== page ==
Smaller cities, like Holtville, Imperial and Winterhaven, list only one or two sites, while more rural areas, like Ocotillo, Niland, and the Salton Sea, rely on mobile or pop-up clinics for vaccinations.

Vaccination clinics at  parishes
Both El Centro Catholic (ECC) and the Catholic Communities of Brawley & Westmorland held vaccination clinics in May.

Father Mark Edney said ECC held two vaccination clinics thus far, on April 17 and May 8, at St. Mary’s Church. He said 675 people were vaccinated on the first event and close to 1,000 during the second.

ECC  held another vaccination clinic event on May 22 at the El Centro Community Center on the east side of town, near Our Lady of Guadalupe Church. ECC partnered with Dr. Tien Vo’s Neighborhood Medical Center and with  community organizations to hold that vaccination clinic.

Like in elsewhere in the state, the health department reported that the demand for the vaccine has dropped in the county since April.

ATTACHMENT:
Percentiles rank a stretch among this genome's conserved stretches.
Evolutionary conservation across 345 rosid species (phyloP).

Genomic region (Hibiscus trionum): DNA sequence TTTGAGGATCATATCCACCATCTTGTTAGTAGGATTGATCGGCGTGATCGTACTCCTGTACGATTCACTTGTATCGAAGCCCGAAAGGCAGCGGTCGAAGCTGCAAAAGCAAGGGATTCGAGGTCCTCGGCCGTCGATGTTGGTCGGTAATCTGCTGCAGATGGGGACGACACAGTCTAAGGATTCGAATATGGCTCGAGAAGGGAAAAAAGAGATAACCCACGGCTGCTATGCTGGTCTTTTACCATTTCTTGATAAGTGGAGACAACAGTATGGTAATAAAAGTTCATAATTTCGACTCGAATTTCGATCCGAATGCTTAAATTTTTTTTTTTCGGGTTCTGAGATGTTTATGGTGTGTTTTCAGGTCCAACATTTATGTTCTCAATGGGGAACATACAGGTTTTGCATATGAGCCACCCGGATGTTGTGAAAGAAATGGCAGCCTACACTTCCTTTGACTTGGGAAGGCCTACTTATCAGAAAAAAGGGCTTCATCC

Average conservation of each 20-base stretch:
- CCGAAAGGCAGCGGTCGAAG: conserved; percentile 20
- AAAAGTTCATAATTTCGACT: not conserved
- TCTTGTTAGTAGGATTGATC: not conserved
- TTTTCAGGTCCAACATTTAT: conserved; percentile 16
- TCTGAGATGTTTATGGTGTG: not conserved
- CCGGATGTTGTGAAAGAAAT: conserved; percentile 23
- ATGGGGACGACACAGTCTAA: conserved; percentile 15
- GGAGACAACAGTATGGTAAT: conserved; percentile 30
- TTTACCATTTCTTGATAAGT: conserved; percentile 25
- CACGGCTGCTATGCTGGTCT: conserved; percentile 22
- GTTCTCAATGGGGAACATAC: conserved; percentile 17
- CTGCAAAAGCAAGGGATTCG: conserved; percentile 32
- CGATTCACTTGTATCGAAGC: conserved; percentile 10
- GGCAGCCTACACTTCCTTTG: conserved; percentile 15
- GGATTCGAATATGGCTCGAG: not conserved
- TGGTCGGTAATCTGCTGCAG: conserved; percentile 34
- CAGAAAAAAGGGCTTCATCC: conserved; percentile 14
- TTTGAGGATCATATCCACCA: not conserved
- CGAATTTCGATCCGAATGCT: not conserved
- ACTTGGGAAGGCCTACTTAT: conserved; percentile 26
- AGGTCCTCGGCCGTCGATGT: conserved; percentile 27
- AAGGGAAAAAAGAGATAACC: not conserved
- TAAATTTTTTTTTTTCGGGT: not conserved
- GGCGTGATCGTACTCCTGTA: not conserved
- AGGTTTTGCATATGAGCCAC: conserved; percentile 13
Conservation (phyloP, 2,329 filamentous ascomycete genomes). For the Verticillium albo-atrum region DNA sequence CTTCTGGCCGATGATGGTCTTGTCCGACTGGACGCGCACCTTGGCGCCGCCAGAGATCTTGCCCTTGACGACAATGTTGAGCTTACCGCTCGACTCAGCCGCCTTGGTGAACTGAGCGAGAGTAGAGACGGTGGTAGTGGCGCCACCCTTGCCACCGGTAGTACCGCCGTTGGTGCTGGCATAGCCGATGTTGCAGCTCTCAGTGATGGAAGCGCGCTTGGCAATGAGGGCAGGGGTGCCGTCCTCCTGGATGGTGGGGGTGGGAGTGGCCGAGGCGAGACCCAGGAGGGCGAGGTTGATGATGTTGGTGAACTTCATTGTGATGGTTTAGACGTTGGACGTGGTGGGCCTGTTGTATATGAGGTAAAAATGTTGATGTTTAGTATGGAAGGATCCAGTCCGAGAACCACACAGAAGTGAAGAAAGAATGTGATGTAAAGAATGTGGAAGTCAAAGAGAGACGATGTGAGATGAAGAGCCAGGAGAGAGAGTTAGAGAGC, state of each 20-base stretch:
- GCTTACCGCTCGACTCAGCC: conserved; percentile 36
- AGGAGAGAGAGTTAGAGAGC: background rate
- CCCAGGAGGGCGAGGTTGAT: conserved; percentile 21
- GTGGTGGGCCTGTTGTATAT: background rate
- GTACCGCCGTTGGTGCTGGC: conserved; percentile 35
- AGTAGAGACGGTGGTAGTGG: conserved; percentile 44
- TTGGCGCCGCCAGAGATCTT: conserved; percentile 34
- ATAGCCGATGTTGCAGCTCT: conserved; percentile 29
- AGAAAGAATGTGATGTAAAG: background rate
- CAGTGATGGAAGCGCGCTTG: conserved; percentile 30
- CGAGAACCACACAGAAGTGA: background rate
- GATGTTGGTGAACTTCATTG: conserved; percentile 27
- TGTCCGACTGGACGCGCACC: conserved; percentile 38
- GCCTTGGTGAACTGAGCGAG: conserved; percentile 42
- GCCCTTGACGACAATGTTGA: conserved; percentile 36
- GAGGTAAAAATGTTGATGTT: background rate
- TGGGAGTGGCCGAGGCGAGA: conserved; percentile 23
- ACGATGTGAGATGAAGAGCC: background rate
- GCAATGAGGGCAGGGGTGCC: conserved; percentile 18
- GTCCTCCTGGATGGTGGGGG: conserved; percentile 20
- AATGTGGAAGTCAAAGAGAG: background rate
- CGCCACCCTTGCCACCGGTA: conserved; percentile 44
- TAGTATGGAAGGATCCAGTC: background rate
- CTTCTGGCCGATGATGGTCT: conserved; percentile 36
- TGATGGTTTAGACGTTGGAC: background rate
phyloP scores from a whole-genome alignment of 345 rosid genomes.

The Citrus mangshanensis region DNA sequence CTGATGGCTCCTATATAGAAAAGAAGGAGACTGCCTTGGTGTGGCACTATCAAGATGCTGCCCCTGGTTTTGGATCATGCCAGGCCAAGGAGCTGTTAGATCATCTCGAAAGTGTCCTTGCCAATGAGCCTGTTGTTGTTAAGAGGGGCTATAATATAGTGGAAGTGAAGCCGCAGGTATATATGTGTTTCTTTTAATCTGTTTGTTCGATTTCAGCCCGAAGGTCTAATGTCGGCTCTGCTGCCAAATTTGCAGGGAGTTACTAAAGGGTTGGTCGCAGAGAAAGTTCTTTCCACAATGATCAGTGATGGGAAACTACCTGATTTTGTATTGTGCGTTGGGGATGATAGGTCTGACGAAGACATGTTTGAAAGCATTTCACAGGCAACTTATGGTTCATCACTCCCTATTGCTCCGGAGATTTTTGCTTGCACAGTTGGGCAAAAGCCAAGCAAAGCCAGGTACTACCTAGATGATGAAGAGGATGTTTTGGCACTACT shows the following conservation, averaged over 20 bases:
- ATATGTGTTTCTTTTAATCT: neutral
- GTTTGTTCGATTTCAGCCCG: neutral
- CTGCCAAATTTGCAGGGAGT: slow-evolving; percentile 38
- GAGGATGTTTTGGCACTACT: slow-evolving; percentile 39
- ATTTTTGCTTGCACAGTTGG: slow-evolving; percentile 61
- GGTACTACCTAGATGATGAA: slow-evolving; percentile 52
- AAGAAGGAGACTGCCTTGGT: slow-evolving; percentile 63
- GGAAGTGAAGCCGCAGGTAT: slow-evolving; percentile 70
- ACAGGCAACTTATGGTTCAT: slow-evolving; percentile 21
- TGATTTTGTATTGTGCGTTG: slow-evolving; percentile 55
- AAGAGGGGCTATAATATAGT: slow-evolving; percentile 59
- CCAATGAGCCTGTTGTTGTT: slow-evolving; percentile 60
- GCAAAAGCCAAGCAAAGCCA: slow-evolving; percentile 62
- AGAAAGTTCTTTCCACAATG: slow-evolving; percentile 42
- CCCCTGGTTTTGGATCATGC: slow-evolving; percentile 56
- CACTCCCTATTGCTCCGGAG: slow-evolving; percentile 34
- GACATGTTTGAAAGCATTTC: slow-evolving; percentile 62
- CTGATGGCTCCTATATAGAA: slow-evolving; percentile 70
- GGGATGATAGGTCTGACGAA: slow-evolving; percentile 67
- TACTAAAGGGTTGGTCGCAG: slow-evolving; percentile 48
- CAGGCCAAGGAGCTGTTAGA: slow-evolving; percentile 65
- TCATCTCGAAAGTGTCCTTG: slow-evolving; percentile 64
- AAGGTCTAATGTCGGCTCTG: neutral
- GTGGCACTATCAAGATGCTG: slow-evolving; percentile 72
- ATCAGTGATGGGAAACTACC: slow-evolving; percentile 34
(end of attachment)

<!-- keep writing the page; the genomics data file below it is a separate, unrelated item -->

Father Edney said that volunteers walked the streets on the east side on May 15, handing out pamphlets in Spanish and English announcing that residents could get the vaccine the following Saturday.

The May 22 event was the first time ECC was be able to offer vaccinations for children ages 12-to-15, following the CDC’s approval of  thePfizer-BioNTech COVID-19 vaccine for that age group.

St. Margaret Mary Church in Brawley  hosted a vaccination clinic on May 11 administered by the county health department, said Teresa Moya, director of Catechetical Ministry for the Catholic Communities of Brawley & Westmorland. Moya said the parish is working to host a second dose clinic on June 2 at the church hall.

Catholic schools
Parishes in the Valley have still been moving forward with baptisms, First Holy Communions and Confirmations amid the loosened restrictions but have been following state and county guidelines limiting the size of gatherings.

For local Catholic schools, the loosened restrictions means some have been able to allow their students to come back on campus for in-person learning.